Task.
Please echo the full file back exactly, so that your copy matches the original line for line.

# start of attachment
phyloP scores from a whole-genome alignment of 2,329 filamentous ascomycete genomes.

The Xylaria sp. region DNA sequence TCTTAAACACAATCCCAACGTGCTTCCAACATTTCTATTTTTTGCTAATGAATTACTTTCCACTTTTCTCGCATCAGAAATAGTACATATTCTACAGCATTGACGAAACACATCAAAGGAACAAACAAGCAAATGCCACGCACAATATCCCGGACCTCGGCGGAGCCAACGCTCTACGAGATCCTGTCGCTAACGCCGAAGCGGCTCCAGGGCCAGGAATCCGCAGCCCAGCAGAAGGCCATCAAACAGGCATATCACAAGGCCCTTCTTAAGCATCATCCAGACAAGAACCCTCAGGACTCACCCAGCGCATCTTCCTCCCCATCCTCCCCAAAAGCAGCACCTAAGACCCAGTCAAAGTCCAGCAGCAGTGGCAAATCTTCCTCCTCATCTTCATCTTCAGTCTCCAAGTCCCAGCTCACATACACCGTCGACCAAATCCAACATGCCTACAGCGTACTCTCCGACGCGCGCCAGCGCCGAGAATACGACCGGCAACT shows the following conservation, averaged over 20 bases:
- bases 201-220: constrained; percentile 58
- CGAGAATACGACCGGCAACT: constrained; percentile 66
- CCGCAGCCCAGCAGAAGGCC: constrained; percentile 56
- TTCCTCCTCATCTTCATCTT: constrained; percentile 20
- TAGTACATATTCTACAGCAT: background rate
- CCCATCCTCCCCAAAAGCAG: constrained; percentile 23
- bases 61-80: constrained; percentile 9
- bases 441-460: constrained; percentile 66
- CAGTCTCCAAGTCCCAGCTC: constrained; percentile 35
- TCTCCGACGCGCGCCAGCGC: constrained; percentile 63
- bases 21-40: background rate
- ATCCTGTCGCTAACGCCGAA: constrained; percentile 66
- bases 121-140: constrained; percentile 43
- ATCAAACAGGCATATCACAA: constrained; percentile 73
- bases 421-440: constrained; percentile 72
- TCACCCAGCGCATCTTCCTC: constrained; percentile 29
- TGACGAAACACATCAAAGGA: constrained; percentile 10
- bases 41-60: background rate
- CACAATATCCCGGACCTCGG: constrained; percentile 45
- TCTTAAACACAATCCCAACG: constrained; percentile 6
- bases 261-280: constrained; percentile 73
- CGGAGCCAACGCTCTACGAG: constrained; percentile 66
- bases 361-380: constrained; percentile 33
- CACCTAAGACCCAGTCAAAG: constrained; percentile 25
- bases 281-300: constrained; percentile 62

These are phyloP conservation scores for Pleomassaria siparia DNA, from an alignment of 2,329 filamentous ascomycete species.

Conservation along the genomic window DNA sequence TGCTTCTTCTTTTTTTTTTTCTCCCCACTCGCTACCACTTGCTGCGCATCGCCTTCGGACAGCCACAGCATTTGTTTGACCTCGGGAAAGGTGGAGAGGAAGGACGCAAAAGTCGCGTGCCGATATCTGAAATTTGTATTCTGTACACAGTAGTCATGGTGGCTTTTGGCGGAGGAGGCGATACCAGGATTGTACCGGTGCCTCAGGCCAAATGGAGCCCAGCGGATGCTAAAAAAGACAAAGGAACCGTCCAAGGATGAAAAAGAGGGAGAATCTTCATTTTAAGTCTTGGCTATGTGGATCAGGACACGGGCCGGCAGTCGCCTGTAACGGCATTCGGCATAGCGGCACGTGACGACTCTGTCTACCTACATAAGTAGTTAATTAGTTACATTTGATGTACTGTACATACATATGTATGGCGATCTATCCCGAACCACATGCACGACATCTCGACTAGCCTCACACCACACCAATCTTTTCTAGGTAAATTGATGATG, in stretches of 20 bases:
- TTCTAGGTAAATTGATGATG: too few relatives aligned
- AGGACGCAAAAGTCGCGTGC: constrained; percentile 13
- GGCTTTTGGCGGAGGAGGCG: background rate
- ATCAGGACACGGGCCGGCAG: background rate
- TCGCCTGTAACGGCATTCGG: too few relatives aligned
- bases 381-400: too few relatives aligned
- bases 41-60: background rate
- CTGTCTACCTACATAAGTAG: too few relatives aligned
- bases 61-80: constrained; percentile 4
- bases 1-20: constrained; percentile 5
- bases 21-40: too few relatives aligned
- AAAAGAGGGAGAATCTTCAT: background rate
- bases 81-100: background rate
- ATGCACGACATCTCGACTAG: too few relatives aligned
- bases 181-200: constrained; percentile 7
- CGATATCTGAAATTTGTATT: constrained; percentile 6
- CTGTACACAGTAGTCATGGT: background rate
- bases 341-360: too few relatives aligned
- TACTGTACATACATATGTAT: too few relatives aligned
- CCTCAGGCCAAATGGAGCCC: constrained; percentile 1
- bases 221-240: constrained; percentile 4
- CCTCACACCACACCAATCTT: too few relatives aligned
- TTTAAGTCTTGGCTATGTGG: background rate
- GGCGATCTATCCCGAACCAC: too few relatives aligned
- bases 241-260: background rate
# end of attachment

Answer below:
phyloP scores from a whole-genome alignment of 2,329 filamentous ascomycete genomes.

The Xylaria sp. region DNA sequence TCTTAAACACAATCCCAACGTGCTTCCAACATTTCTATTTTTTGCTAATGAATTACTTTCCACTTTTCTCGCATCAGAAATAGTACATATTCTACAGCATTGACGAAACACATCAAAGGAACAAACAAGCAAATGCCACGCACAATATCCCGGACCTCGGCGGAGCCAACGCTCTACGAGATCCTGTCGCTAACGCCGAAGCGGCTCCAGGGCCAGGAATCCGCAGCCCAGCAGAAGGCCATCAAACAGGCATATCACAAGGCCCTTCTTAAGCATCATCCAGACAAGAACCCTCAGGACTCACCCAGCGCATCTTCCTCCCCATCCTCCCCAAAAGCAGCACCTAAGACCCAGTCAAAGTCCAGCAGCAGTGGCAAATCTTCCTCCTCATCTTCATCTTCAGTCTCCAAGTCCCAGCTCACATACACCGTCGACCAAATCCAACATGCCTACAGCGTACTCTCCGACGCGCGCCAGCGCCGAGAATACGACCGGCAACT shows the following conservation, averaged over 20 bases:
- bases 201-220: constrained; percentile 58
- CGAGAATACGACCGGCAACT: constrained; percentile 66
- CCGCAGCCCAGCAGAAGGCC: constrained; percentile 56
- TTCCTCCTCATCTTCATCTT: constrained; percentile 20
- TAGTACATATTCTACAGCAT: background rate
- CCCATCCTCCCCAAAAGCAG: constrained; percentile 23
- bases 61-80: constrained; percentile 9
- bases 441-460: constrained; percentile 66
- CAGTCTCCAAGTCCCAGCTC: constrained; percentile 35
- TCTCCGACGCGCGCCAGCGC: constrained; percentile 63
- bases 21-40: background rate
- ATCCTGTCGCTAACGCCGAA: constrained; percentile 66
- bases 121-140: constrained; percentile 43
- ATCAAACAGGCATATCACAA: constrained; percentile 73
- bases 421-440: constrained; percentile 72
- TCACCCAGCGCATCTTCCTC: constrained; percentile 29
- TGACGAAACACATCAAAGGA: constrained; percentile 10
- bases 41-60: background rate
- CACAATATCCCGGACCTCGG: constrained; percentile 45
- TCTTAAACACAATCCCAACG: constrained; percentile 6
- bases 261-280: constrained; percentile 73
- CGGAGCCAACGCTCTACGAG: constrained; percentile 66
- bases 361-380: constrained; percentile 33
- CACCTAAGACCCAGTCAAAG: constrained; percentile 25
- bases 281-300: constrained; percentile 62

These are phyloP conservation scores for Pleomassaria siparia DNA, from an alignment of 2,329 filamentous ascomycete species.

Conservation along the genomic window DNA sequence TGCTTCTTCTTTTTTTTTTTCTCCCCACTCGCTACCACTTGCTGCGCATCGCCTTCGGACAGCCACAGCATTTGTTTGACCTCGGGAAAGGTGGAGAGGAAGGACGCAAAAGTCGCGTGCCGATATCTGAAATTTGTATTCTGTACACAGTAGTCATGGTGGCTTTTGGCGGAGGAGGCGATACCAGGATTGTACCGGTGCCTCAGGCCAAATGGAGCCCAGCGGATGCTAAAAAAGACAAAGGAACCGTCCAAGGATGAAAAAGAGGGAGAATCTTCATTTTAAGTCTTGGCTATGTGGATCAGGACACGGGCCGGCAGTCGCCTGTAACGGCATTCGGCATAGCGGCACGTGACGACTCTGTCTACCTACATAAGTAGTTAATTAGTTACATTTGATGTACTGTACATACATATGTATGGCGATCTATCCCGAACCACATGCACGACATCTCGACTAGCCTCACACCACACCAATCTTTTCTAGGTAAATTGATGATG, in stretches of 20 bases:
- TTCTAGGTAAATTGATGATG: too few relatives aligned
- AGGACGCAAAAGTCGCGTGC: constrained; percentile 13
- GGCTTTTGGCGGAGGAGGCG: background rate
- ATCAGGACACGGGCCGGCAG: background rate
- TCGCCTGTAACGGCATTCGG: too few relatives aligned
- bases 381-400: too few relatives aligned
- bases 41-60: background rate
- CTGTCTACCTACATAAGTAG: too few relatives aligned
- bases 61-80: constrained; percentile 4
- bases 1-20: constrained; percentile 5
- bases 21-40: too few relatives aligned
- AAAAGAGGGAGAATCTTCAT: background rate
- bases 81-100: background rate
- ATGCACGACATCTCGACTAG: too few relatives aligned
- bases 181-200: constrained; percentile 7
- CGATATCTGAAATTTGTATT: constrained; percentile 6
- CTGTACACAGTAGTCATGGT: background rate
- bases 341-360: too few relatives aligned
- TACTGTACATACATATGTAT: too few relatives aligned
- CCTCAGGCCAAATGGAGCCC: constrained; percentile 1
- bases 221-240: constrained; percentile 4
- CCTCACACCACACCAATCTT: too few relatives aligned
- TTTAAGTCTTGGCTATGTGG: background rate
- GGCGATCTATCCCGAACCAC: too few relatives aligned
- bases 241-260: background rate